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This Thomas Carter appeared in Watertown about 1637 where he was an elder of the Church, and was then ordained the first minister in Woburn in 1642.
Emigrated on the Planter
"Carter Genealogy," Communicated by Aaron Sargent, Esq., of Somerville, NEHGR, vol 17. pp 51-
1. Thomas Carter was born in 1610, and came from Hertfordshire, England, in 1635, in the Planter(*), having received his degrees at St. John's College in 1629 and 1633; resided in Dedham and Watertown, and was ordained minister of Woburn, Nov. 22, 1642, and died there Sept. 5, 1684. His wife Mary [sic] died March 28, 1687.
(*)NOTE: This was subsequently argued against; the Thomas Carter who came on the Planter (listed as age 25, a servant of George Giddins, see NEHGR, p. 14:304) is supposed to have settled in Salisbury. See Source:Anderson, Robert Charles. Great Migration: Immigrants to New England, 1634-1635, Vol. II, p. 30.
Will of James Carter of Hinderclay
"Genealogical Gleanings in England" by Henry F. Waters, NEHGR, Vol. 39 (1885), p. 335:
"JAMES CARTER of Hinderclay in the County of Suffolk, yeoman, Saturday, 8 Sept. 1655. "I give unto the children of my brother Thomas Carter who now is in the new England, to every of them Tenn pounds apeece as Conveyniently as the same may bee raysed out of my parsonall Estate." To the two sons of my brother William Stubbs of Harleston, by his late wife who was my sister, and his two daughters by her, &c. To Frances Edwards, my wife's kinswoman.
"Commission was issued 24 October, 1655, to Mary Carter widow of the said James Carter. Aylett, 391.
"[The Thomas Carter mentioned was probably Thomas of Sudbury, who died Aug. 14, 1659. There were at least two others who may have been the man, viz., Rev. Thomas of Woburn, who died Sept. 5, 1684 (REGISTER, xvii. 51); and Thomas of Charlestown, who died about 1652. (Wyman's Charlestown, i. l86.)-EDITOR"
Source:Cutter, William Richard. Genealogical and Personal Memoirs Relating to the Families of the State of Massachusetts, Vol. 2, p. 1357, makes the somewhat misleading statement of Rev. Carter and his wife Mary that, "Their children are mentioned in the will of James Carter...". This is true only in the collective sense. All we know from the will is that there was a Thomas Carter in New England with children. It may be useful to keep the NEHGR editor's warning in mind.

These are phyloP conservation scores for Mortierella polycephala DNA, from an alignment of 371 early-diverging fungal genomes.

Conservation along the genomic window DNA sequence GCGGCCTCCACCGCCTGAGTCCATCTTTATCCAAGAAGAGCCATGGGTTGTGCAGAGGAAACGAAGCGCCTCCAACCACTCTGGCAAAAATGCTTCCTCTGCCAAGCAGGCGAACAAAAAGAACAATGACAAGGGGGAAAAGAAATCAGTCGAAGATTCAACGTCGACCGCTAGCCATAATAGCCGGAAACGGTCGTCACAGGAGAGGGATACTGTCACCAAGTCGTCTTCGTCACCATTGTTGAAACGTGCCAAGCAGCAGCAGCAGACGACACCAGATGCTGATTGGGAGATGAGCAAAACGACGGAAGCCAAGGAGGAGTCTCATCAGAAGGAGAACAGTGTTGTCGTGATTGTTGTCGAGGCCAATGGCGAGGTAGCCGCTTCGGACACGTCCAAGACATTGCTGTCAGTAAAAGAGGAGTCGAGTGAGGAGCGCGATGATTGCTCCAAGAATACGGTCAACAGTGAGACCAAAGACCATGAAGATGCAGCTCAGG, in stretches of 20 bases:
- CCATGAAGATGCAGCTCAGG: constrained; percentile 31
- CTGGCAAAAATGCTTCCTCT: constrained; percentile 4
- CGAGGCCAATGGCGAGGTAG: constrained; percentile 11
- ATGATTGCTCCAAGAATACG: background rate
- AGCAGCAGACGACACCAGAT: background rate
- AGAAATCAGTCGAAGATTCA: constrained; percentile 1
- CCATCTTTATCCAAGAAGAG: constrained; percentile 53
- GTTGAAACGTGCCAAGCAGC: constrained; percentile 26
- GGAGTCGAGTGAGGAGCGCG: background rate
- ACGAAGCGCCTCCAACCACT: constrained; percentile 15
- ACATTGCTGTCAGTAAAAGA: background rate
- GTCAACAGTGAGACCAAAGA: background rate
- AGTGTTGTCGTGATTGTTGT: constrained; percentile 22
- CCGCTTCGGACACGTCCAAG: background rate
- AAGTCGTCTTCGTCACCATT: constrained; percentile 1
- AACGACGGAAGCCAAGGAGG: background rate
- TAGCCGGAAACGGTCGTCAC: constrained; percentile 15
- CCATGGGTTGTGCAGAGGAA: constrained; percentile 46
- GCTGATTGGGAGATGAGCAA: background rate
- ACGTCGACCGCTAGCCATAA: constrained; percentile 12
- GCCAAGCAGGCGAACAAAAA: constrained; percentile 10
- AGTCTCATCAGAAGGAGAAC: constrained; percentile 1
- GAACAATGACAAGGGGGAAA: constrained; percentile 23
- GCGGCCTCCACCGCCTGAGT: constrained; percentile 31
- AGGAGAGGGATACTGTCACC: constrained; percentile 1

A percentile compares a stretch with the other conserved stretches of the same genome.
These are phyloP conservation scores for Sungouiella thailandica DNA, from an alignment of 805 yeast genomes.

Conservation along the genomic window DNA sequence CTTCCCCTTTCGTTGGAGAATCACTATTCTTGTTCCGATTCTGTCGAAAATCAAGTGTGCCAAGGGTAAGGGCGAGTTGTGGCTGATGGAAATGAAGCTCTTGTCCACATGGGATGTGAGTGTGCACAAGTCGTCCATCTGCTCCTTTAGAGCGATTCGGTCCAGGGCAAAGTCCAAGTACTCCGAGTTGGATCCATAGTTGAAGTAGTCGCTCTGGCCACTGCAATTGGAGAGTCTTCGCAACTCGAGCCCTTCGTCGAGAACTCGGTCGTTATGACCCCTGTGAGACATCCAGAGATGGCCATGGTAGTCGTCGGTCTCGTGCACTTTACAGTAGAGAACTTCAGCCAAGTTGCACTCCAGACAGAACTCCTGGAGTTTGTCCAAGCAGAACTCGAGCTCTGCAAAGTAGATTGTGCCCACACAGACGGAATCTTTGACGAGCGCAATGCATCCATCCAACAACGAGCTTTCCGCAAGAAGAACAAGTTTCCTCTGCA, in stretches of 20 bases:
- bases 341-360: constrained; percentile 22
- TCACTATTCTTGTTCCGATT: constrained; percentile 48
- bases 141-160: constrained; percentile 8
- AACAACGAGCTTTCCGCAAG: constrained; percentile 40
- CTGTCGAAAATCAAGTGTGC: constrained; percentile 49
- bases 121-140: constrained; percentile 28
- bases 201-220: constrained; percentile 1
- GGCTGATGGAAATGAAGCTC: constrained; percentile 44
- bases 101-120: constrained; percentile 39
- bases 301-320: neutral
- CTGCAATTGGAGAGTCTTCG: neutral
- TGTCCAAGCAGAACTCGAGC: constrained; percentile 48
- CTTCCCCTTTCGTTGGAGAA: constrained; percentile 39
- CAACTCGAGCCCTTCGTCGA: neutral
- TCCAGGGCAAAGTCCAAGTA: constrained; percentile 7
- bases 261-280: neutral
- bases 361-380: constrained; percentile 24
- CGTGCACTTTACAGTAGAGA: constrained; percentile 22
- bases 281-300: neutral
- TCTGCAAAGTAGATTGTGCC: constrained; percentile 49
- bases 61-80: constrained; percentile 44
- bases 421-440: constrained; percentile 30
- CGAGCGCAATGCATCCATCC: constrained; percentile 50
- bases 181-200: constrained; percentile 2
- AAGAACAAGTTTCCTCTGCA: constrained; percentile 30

Robert Charles Anderson seems to accept that this will refers to Rev. Carter, citing Source:Holman, Mary Lovering. Ancestry of Colonel John Harrington Stevens and His Wife, Frances Helen Miller, p. 112. Anderson mentions this while covering Thomas Carter of Salisbury, and Holman was covering Thomas Carter of Charlestown, i.e., neither was actually studying Rev. Carter of Woburn. Holman merely asserts that Rev. Carter was baptised Hinderclay 3 Jul 1608 without providing any evidence to establish that connection.
One might suppose that a minister went to college, so Rev. Carter may well be the Thomas Carter who "graduated at St. John's College, Cambridge, England, with the degree of Bachelor of Arts, in 1629, and Master of Arts, 1633." But according to Source:Stearns, Ezra S. Genealogical and Family History of the State of New Hampshire, or other sources where that information came from, that is the Thomas Carter who came from St. Albans, Hertfordshire, England on the Planter in 1635. In other words, through out, there is a very sloppy chain of evidence, with facts from the various Thomas Carters contaminating facts from other Thomas Carters.
[Note: The NEHGR editor made a typo in reporting a death date of 14 Aug 1659. The Thomas Carter who died 14 Aug 1669 (i.e., not 1659) was Thomas Carter Jr. of Salisbury. Also, Anderson suggests the myth of a Thomas Carter of Sudbury probably originates with Savage, as a confusion with Thomas Carter of Salisbury (based on the children Savage attributes to him).]
To quote a website that summarizes nicely: "The birthplace and the parentage of the Rev. Thomas Carter, first minister of Woburn, Mass., cannot be stated with certainty, but there is no reasonable doubt that he was a native of Suffolk County, England, and there is ground for the belief that he was the son of James Carter, yeoman, of Hinderclay..."
For more information, see the EN Wikipedia article Thomas Carter (Puritan).